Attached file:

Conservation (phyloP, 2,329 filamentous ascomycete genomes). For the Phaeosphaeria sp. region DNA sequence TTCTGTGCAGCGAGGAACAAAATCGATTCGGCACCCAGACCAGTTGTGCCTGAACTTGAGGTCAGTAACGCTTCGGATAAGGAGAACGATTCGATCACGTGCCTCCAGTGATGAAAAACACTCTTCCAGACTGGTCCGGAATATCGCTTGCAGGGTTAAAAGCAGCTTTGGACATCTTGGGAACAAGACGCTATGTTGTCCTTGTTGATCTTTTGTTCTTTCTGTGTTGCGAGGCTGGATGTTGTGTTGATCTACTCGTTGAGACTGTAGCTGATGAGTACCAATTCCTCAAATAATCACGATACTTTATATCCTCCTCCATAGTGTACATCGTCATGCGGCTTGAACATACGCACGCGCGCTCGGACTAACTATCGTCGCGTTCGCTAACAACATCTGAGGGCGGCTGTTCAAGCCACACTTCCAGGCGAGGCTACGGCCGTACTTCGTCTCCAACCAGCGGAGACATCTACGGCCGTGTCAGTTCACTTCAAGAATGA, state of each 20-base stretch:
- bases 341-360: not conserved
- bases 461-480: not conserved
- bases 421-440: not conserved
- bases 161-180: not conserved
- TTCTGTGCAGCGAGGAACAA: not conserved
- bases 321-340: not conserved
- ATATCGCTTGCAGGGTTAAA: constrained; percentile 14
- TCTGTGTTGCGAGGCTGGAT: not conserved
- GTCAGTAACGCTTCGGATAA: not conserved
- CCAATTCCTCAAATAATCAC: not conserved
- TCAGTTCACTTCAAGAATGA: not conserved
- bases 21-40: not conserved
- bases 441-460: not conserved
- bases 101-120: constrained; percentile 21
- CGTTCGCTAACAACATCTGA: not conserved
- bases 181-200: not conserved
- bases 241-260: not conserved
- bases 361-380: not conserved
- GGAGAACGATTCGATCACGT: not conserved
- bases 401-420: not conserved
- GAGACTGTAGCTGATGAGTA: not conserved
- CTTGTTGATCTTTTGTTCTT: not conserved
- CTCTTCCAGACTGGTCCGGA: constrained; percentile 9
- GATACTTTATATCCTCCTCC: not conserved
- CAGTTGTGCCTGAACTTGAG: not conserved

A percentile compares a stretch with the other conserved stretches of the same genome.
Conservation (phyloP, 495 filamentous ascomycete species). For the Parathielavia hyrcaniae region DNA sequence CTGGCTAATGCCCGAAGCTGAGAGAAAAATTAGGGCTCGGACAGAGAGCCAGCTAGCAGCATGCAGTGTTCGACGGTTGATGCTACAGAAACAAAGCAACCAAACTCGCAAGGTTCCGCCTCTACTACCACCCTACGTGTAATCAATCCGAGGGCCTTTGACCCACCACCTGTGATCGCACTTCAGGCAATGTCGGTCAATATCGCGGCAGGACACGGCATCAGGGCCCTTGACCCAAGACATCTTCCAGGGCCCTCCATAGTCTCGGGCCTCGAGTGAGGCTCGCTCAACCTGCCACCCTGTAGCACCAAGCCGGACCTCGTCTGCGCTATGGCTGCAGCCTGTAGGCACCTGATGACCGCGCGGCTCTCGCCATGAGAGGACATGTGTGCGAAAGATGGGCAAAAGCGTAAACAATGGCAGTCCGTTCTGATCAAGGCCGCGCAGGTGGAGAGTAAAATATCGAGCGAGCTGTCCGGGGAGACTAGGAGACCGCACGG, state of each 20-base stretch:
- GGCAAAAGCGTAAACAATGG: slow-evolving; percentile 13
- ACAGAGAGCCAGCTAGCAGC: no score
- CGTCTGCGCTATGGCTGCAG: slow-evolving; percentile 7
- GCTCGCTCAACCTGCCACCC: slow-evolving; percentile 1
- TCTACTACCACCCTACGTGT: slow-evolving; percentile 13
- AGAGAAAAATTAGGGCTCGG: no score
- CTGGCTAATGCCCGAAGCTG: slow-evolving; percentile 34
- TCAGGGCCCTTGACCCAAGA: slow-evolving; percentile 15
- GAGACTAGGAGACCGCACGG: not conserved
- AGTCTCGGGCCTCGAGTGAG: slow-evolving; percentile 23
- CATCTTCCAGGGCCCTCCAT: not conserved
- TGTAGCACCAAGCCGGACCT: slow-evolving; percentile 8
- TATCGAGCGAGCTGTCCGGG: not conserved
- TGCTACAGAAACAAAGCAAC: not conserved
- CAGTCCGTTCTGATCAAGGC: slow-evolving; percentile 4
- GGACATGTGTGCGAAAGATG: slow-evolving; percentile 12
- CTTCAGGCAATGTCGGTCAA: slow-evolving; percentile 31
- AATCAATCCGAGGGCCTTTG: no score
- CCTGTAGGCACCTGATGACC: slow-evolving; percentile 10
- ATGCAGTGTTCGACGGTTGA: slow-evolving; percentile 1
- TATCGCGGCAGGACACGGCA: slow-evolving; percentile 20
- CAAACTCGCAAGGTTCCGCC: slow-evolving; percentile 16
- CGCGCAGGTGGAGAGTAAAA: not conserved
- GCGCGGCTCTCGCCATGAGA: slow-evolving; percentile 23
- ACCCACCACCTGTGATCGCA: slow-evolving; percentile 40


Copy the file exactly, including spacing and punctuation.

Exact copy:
Conservation (phyloP, 2,329 filamentous ascomycete genomes). For the Phaeosphaeria sp. region DNA sequence TTCTGTGCAGCGAGGAACAAAATCGATTCGGCACCCAGACCAGTTGTGCCTGAACTTGAGGTCAGTAACGCTTCGGATAAGGAGAACGATTCGATCACGTGCCTCCAGTGATGAAAAACACTCTTCCAGACTGGTCCGGAATATCGCTTGCAGGGTTAAAAGCAGCTTTGGACATCTTGGGAACAAGACGCTATGTTGTCCTTGTTGATCTTTTGTTCTTTCTGTGTTGCGAGGCTGGATGTTGTGTTGATCTACTCGTTGAGACTGTAGCTGATGAGTACCAATTCCTCAAATAATCACGATACTTTATATCCTCCTCCATAGTGTACATCGTCATGCGGCTTGAACATACGCACGCGCGCTCGGACTAACTATCGTCGCGTTCGCTAACAACATCTGAGGGCGGCTGTTCAAGCCACACTTCCAGGCGAGGCTACGGCCGTACTTCGTCTCCAACCAGCGGAGACATCTACGGCCGTGTCAGTTCACTTCAAGAATGA, state of each 20-base stretch:
- bases 341-360: not conserved
- bases 461-480: not conserved
- bases 421-440: not conserved
- bases 161-180: not conserved
- TTCTGTGCAGCGAGGAACAA: not conserved
- bases 321-340: not conserved
- ATATCGCTTGCAGGGTTAAA: constrained; percentile 14
- TCTGTGTTGCGAGGCTGGAT: not conserved
- GTCAGTAACGCTTCGGATAA: not conserved
- CCAATTCCTCAAATAATCAC: not conserved
- TCAGTTCACTTCAAGAATGA: not conserved
- bases 21-40: not conserved
- bases 441-460: not conserved
- bases 101-120: constrained; percentile 21
- CGTTCGCTAACAACATCTGA: not conserved
- bases 181-200: not conserved
- bases 241-260: not conserved
- bases 361-380: not conserved
- GGAGAACGATTCGATCACGT: not conserved
- bases 401-420: not conserved
- GAGACTGTAGCTGATGAGTA: not conserved
- CTTGTTGATCTTTTGTTCTT: not conserved
- CTCTTCCAGACTGGTCCGGA: constrained; percentile 9
- GATACTTTATATCCTCCTCC: not conserved
- CAGTTGTGCCTGAACTTGAG: not conserved

A percentile compares a stretch with the other conserved stretches of the same genome.
Conservation (phyloP, 495 filamentous ascomycete species). For the Parathielavia hyrcaniae region DNA sequence CTGGCTAATGCCCGAAGCTGAGAGAAAAATTAGGGCTCGGACAGAGAGCCAGCTAGCAGCATGCAGTGTTCGACGGTTGATGCTACAGAAACAAAGCAACCAAACTCGCAAGGTTCCGCCTCTACTACCACCCTACGTGTAATCAATCCGAGGGCCTTTGACCCACCACCTGTGATCGCACTTCAGGCAATGTCGGTCAATATCGCGGCAGGACACGGCATCAGGGCCCTTGACCCAAGACATCTTCCAGGGCCCTCCATAGTCTCGGGCCTCGAGTGAGGCTCGCTCAACCTGCCACCCTGTAGCACCAAGCCGGACCTCGTCTGCGCTATGGCTGCAGCCTGTAGGCACCTGATGACCGCGCGGCTCTCGCCATGAGAGGACATGTGTGCGAAAGATGGGCAAAAGCGTAAACAATGGCAGTCCGTTCTGATCAAGGCCGCGCAGGTGGAGAGTAAAATATCGAGCGAGCTGTCCGGGGAGACTAGGAGACCGCACGG, state of each 20-base stretch:
- GGCAAAAGCGTAAACAATGG: slow-evolving; percentile 13
- ACAGAGAGCCAGCTAGCAGC: no score
- CGTCTGCGCTATGGCTGCAG: slow-evolving; percentile 7
- GCTCGCTCAACCTGCCACCC: slow-evolving; percentile 1
- TCTACTACCACCCTACGTGT: slow-evolving; percentile 13
- AGAGAAAAATTAGGGCTCGG: no score
- CTGGCTAATGCCCGAAGCTG: slow-evolving; percentile 34
- TCAGGGCCCTTGACCCAAGA: slow-evolving; percentile 15
- GAGACTAGGAGACCGCACGG: not conserved
- AGTCTCGGGCCTCGAGTGAG: slow-evolving; percentile 23
- CATCTTCCAGGGCCCTCCAT: not conserved
- TGTAGCACCAAGCCGGACCT: slow-evolving; percentile 8
- TATCGAGCGAGCTGTCCGGG: not conserved
- TGCTACAGAAACAAAGCAAC: not conserved
- CAGTCCGTTCTGATCAAGGC: slow-evolving; percentile 4
- GGACATGTGTGCGAAAGATG: slow-evolving; percentile 12
- CTTCAGGCAATGTCGGTCAA: slow-evolving; percentile 31
- AATCAATCCGAGGGCCTTTG: no score
- CCTGTAGGCACCTGATGACC: slow-evolving; percentile 10
- ATGCAGTGTTCGACGGTTGA: slow-evolving; percentile 1
- TATCGCGGCAGGACACGGCA: slow-evolving; percentile 20
- CAAACTCGCAAGGTTCCGCC: slow-evolving; percentile 16
- CGCGCAGGTGGAGAGTAAAA: not conserved
- GCGCGGCTCTCGCCATGAGA: slow-evolving; percentile 23
- ACCCACCACCTGTGATCGCA: slow-evolving; percentile 40